A three-year-old girl from the state's North West Coast has become the second Tasmanian to be diagnosed with meningococcal B this year, and the third meningococcal case in total for 2019.
A Health Department spokesman said the girl from Spreyton had recovered and was discharged from the Royal Hobart Hospital on Friday, after being diagnosed with the disease last weekend.
It comes after a 10-month-old from Launceston was diagnosed with the B strain in April.
A Huon Valley man was diagnosed with the W strain in March.
Last year Tasmania experienced a local outbreak of meningococcal W disease prompting a program to vaccinate all Tasmanians aged 20 and under against the A, C, W and Y strains of disease.
The state government has maintained it will continue to wait on the advice of public health experts before funding a meningococcal B vaccine.
The B vaccine is only available with a private prescription for about $125, with two injections needed for full protection.
A Health Department spokesman said public health authorities would continue to work with the Australian Government to "support the national process that enables safe, effective vaccines to be made widely available to the population".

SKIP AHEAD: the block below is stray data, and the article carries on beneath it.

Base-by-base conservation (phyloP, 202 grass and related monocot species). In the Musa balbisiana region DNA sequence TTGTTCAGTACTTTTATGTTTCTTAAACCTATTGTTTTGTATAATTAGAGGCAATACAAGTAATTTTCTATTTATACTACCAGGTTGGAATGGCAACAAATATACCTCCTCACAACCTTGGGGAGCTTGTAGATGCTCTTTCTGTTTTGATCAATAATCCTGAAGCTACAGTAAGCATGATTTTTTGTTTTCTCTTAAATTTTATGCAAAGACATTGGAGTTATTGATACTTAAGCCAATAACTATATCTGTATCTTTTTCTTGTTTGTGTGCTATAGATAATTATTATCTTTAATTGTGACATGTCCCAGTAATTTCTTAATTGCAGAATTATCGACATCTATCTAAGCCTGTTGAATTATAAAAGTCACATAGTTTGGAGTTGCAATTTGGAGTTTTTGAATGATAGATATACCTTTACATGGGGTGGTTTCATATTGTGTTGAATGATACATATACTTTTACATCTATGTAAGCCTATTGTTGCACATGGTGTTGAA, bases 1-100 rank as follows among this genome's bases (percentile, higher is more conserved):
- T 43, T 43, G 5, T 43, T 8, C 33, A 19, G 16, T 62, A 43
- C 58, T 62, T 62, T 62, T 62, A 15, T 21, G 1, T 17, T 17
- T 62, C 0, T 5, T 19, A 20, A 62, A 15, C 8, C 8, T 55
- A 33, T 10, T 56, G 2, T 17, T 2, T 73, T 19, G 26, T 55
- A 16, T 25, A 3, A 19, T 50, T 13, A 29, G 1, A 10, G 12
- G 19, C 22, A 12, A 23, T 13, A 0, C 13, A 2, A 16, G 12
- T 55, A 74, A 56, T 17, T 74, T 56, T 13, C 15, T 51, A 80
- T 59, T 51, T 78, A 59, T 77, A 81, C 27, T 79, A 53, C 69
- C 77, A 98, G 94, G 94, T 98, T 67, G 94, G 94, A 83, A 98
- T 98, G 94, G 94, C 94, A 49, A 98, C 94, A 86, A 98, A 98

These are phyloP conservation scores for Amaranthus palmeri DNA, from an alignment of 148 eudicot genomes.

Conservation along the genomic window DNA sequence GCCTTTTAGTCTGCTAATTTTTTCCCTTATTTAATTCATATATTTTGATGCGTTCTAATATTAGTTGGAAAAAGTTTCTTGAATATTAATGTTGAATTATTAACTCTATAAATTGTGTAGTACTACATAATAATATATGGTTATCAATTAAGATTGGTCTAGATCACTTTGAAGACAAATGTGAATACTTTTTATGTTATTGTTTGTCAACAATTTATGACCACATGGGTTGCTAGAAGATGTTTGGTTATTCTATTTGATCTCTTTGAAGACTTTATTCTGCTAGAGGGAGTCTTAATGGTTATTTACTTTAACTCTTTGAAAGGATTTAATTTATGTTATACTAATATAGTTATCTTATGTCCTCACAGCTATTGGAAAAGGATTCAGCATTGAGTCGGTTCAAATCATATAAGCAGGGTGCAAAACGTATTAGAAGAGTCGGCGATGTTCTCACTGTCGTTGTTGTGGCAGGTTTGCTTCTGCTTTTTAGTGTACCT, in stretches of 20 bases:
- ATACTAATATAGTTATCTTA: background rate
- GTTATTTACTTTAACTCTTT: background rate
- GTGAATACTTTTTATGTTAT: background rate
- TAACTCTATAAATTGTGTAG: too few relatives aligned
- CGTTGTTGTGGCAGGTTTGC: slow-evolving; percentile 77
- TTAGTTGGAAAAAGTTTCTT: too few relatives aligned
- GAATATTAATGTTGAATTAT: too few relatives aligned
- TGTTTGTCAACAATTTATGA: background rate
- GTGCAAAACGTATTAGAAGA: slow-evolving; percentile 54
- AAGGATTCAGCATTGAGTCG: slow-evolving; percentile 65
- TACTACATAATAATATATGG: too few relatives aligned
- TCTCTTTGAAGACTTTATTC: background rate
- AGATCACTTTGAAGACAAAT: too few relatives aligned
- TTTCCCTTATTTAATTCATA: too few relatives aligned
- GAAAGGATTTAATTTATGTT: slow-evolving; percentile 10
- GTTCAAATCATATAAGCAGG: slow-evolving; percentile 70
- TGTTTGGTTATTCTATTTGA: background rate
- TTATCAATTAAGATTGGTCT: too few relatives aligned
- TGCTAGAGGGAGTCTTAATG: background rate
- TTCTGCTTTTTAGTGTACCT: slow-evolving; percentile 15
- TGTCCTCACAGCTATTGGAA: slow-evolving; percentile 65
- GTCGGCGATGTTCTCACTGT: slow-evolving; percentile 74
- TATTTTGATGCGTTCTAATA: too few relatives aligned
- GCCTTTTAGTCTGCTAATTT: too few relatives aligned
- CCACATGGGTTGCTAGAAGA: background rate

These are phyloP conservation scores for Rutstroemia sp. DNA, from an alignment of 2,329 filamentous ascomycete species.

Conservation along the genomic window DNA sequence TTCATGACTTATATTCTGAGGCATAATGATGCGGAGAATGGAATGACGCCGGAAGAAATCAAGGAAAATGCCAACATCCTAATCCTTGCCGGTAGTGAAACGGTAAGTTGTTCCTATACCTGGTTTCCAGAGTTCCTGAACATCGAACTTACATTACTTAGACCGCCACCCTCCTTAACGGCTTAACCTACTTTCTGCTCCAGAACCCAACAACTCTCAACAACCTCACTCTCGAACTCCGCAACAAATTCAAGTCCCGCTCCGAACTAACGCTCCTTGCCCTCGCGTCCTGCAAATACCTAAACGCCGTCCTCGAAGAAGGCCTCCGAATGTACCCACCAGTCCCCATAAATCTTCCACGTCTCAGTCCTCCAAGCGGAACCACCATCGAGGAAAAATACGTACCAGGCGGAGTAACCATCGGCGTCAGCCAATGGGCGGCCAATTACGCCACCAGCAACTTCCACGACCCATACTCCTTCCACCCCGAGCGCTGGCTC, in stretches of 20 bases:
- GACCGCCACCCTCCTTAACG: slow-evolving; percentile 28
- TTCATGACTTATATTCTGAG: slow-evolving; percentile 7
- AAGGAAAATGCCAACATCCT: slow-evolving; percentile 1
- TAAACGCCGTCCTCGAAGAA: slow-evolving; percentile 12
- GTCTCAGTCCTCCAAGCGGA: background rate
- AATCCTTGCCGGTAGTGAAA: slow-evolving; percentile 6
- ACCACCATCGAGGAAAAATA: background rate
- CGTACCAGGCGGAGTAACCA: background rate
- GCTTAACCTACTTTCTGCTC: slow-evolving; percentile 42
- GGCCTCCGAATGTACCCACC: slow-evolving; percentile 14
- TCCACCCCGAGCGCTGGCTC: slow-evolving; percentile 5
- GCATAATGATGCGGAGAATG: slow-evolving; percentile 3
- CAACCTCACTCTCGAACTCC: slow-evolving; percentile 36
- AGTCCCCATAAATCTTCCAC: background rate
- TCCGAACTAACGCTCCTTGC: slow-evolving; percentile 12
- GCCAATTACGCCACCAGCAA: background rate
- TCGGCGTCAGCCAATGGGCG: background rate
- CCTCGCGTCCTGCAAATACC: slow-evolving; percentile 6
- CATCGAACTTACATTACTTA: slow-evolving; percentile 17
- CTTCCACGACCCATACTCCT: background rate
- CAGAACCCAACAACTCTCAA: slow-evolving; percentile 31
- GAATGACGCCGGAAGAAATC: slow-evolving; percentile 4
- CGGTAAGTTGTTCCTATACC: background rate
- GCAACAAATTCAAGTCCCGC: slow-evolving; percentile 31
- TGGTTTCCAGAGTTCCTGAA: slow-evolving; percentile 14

The position has been backed by the Australian Medical Association Tasmania branch.
"The AMA believes the decision needs to based on the expert advice from public health and infectious diseases specialists, to make sure that we are continuing to appropriately target the vaccination program," AMA Tasmania branch president John Burgess said.
There were five cases of W strain in the state last year, two cases of Y strain and four cases of B strain.
In March, Coroner Simon Cooper recommended the government's free immunisation against the A, C, W and Y strains of disease, be extended to cover the B strain as well.
Children now routinely receive free meningococcal ACWY vaccination at 12 months of age under the National Immunisation Program, as do children in year 10 at school.
Anyone born after August 1, 1997 who is at least six weeks old remains eligible for free meningococcal ACWY vaccination while vaccine stocks last from their GP or some council clinics.
A public health response was initiated following the latest case, to ensure the risk of secondary infection among close contacts was minimised.
People who have not been in prolonged, close contact with a case of meningococcal disease are not at increased risk.